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1995 in Review: Mortal Kombat
November 4, 2011Posted by on
Mortal Kombat is a film that holds a special place in my heart. It was one of the last movies I saw in the Majestic theater in my hometown. It came out in a time when I still pretty much willing to suspend any kind of disbelief I had, making it seem ultra-realistic, engrossing me in its gritty “realism.” I was in seventh grade, and Mortal Kombat just seemed so damn cool and dark and violent. It was probably the most violent, scary film I had seen at that point. I’ve spoken before of how I was unable to watch Rated-R movies as a lad (curse my attentive parents!) and because of this, seeing a violent but PG-13 Mortal Kombat on the big screen was perhaps the most formative movie experience of my youth.
Before we get to the movie, I’d like to talk a little bit about my history with Mortal Kombat as a multimedia franchise. I first played the game on Mortal Monday way back in 1993. My brother technically owned the Sega Genesis, so I had to play it with his approval, but I remember spending hours and hours with MK. Along with Street Fighter II, Mortal Kombat shaped the way I played video games as a child. In stark contrast to Street Fighter’s bright palette and somewhat goofy characters, Mortal Kombat had a violent sense of cosmic dread (as well as goofy characters) to it.
Back to the movie! New Line Cinema released Mortal Kombat into theaters just as the wave of videogame-inspired movies (such as Street Fighter and Double Dragon among others) began to die down. Starring Robin Shou, Linden Ashby, and Queen of 1995 Bridgette Wilson, Mortal Kombat stands as the best of these adaptations. Even 16 years (Holy crap it’s been 16 years since this movie came out!) later, it is still the best film adaption of a videogame (it’s arguably slightly better than 2002’s Resident Evil adaption, from the same director … and ok, the genre’s not great).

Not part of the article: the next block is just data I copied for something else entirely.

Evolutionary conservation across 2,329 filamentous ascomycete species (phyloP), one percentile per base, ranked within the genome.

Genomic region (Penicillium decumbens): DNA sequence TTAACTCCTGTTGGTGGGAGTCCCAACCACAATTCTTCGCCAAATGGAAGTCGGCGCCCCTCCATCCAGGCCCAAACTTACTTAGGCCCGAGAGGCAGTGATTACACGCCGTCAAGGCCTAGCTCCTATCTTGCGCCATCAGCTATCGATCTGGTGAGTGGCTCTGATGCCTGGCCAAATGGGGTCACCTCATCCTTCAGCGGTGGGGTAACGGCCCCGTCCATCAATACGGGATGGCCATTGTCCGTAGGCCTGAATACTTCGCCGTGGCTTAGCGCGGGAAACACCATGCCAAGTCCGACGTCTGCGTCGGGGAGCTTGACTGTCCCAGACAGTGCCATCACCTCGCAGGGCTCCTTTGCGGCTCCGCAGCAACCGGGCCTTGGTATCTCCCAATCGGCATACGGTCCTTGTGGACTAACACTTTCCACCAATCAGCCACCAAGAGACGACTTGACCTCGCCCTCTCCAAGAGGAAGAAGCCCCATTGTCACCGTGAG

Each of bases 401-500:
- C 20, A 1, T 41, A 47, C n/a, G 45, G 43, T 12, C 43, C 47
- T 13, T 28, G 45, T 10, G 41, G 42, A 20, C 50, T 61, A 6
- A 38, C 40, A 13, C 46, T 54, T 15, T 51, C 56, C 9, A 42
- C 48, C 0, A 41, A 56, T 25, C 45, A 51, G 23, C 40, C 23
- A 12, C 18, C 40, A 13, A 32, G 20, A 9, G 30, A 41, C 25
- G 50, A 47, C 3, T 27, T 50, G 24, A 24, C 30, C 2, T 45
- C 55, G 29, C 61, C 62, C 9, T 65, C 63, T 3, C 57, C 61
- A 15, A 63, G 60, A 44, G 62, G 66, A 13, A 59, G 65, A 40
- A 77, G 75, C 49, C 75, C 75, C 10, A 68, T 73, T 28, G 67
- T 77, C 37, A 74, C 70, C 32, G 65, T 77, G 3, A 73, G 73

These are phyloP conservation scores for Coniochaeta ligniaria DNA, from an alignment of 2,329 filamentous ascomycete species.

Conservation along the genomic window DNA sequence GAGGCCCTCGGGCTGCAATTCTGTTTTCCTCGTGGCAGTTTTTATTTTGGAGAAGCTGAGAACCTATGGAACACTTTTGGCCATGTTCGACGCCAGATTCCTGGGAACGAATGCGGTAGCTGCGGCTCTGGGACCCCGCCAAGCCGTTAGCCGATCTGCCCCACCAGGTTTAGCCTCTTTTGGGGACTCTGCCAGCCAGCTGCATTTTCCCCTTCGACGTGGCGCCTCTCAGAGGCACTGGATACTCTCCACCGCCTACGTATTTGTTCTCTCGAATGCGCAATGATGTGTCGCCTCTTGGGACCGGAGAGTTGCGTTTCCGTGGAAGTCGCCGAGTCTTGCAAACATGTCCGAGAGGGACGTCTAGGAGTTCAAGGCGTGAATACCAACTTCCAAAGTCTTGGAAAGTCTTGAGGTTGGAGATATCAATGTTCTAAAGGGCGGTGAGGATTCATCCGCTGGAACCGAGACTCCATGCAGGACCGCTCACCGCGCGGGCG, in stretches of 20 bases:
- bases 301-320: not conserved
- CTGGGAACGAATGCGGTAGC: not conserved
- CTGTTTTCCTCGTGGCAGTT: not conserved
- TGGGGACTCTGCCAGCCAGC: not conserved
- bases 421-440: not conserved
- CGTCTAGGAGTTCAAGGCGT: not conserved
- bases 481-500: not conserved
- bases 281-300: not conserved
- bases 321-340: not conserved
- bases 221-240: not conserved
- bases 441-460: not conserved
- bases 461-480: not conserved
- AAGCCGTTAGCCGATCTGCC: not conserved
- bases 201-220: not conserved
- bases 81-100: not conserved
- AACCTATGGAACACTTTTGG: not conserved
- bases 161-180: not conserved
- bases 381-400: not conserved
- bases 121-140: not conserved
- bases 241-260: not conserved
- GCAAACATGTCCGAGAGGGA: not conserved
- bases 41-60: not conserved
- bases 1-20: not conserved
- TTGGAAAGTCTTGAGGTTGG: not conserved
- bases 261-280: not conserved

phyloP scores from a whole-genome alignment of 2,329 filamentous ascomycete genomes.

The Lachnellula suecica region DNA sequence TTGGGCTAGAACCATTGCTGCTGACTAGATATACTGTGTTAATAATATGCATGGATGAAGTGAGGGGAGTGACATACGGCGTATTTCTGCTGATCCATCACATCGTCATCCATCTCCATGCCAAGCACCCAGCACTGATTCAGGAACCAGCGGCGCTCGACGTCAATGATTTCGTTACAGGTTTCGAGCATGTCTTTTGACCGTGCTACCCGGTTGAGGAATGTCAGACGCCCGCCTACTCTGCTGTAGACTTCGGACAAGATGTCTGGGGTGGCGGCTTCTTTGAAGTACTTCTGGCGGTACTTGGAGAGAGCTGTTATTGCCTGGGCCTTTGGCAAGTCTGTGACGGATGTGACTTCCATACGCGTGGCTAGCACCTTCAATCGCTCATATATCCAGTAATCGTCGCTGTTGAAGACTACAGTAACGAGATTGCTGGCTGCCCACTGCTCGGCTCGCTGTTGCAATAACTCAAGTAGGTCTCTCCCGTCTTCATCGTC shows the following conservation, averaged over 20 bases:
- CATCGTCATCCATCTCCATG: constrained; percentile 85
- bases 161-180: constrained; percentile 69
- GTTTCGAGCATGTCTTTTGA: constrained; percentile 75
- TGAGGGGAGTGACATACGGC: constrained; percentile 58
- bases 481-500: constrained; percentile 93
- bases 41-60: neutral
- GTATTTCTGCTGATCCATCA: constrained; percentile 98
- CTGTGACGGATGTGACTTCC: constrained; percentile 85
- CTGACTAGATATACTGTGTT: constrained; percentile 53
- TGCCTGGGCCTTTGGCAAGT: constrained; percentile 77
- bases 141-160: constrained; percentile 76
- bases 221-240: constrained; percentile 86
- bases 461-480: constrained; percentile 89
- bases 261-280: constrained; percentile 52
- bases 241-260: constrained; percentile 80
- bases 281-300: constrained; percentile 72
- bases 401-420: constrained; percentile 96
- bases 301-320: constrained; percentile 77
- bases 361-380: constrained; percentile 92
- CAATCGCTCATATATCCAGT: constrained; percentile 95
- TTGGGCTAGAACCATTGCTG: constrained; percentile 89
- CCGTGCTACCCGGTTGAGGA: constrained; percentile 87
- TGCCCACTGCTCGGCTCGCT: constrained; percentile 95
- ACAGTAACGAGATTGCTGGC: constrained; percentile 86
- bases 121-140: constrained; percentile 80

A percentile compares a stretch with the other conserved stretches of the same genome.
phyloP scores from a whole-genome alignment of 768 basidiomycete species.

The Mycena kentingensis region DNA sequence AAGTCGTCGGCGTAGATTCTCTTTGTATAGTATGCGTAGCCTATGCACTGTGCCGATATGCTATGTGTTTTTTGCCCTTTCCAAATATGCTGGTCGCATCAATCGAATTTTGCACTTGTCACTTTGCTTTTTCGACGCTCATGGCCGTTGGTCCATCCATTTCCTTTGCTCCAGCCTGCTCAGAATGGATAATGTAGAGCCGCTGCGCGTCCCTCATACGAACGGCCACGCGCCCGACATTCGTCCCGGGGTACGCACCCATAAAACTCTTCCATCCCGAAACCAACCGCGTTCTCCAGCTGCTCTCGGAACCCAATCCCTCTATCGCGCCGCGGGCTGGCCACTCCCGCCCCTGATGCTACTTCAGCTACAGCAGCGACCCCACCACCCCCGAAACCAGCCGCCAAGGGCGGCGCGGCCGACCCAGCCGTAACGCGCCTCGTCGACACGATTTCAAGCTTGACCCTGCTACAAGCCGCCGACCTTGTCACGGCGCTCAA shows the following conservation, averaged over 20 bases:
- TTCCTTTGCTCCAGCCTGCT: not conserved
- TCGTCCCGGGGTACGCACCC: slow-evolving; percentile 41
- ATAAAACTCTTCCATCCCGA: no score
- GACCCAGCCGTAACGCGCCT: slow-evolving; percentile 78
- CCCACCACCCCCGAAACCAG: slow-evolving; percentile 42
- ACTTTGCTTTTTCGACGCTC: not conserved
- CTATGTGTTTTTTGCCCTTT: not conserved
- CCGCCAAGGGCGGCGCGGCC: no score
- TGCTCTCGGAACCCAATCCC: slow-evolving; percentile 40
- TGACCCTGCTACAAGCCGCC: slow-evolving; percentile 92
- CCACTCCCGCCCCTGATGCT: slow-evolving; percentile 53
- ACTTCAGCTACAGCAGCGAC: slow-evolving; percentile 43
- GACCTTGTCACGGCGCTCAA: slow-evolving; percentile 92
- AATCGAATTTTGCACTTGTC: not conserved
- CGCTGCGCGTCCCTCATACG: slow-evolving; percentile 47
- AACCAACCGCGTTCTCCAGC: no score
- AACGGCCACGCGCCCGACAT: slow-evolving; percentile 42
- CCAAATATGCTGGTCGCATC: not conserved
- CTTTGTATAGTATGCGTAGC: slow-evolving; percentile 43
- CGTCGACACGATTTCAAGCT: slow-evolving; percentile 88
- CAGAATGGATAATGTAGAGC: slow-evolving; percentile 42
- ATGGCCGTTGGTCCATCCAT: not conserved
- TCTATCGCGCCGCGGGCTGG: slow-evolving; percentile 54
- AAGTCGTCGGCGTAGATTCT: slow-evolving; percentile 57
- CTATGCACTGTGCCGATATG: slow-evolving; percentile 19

The plot is totally ridiculous, and yet it works. The world as we know it is threatened by the overlords of Outworld, an other-dimensional planet bent on total subjugation and domination of the entire galaxy and all its multitudinous dimensions. With the fate of the world up for grabs, it is up to Liu Kang (Shou), Johnny Cage (Ashby), Sonya Blade (Wilson), and Raiden (Motherfucking Highlander himself Christopher Lambert, in a totally-not-racist role as an Asian demigod) to save mankind and stop the invasion of evil Outworld overlord Shang Tsung, played by a fantastically menacing Cary-Hiroyuki Tagawa).
It should be noted that by 2011 standards, Mortal Kombat nowhere near resembles a good film. But taken with a goofy grain of salt, it’s immensely entertaining, fun, and very often surprisingly funny(while the dialogue isn’t great, the one-liners are). It still has a gritty “realism” to it, if only because the fantastic locations and sets look eerily old and lived-in. Some of the fights are also pretty chaotic and fun to watch, specifically anything involving Shou’s Liu Kang. Shou cut his teeth appearing in countless Hong Kong productions as a stuntman before making it big in America in the mid-90s. His stuntman background serves well, offering an authentic Wu Shu quality to the movie. There’s something simple and elegant about the martial arts in this film that have always won me over. It must also be noted that Trevor Godard is simply fantastic as Cano as well. He’s so good, in fact, that rumor is that Mortal Kombat creators Ed Boon and John Tobias re-wrote Cano’s backstory based on Godard’s performance!
Mortal Kombat is available streaming on Netflix. You can also buy it on BluRay for like $5 at Best Buy if you’re so inclined. If you haven’t given it a watch in quite some time (I hadn’t seen it since maybe 2002 or so), I can’t recommend checking it out again enough. The film is just so damn fun and eery. I’m glad the franchise is still around and I’m glad the recently rebooted videogame series turned out fantastic. I hope the rumored reboot movie turns out to be good as well. This formative franchise deserves to be continued.
Next up in 1995, Chris Farley’s Tommy Boy.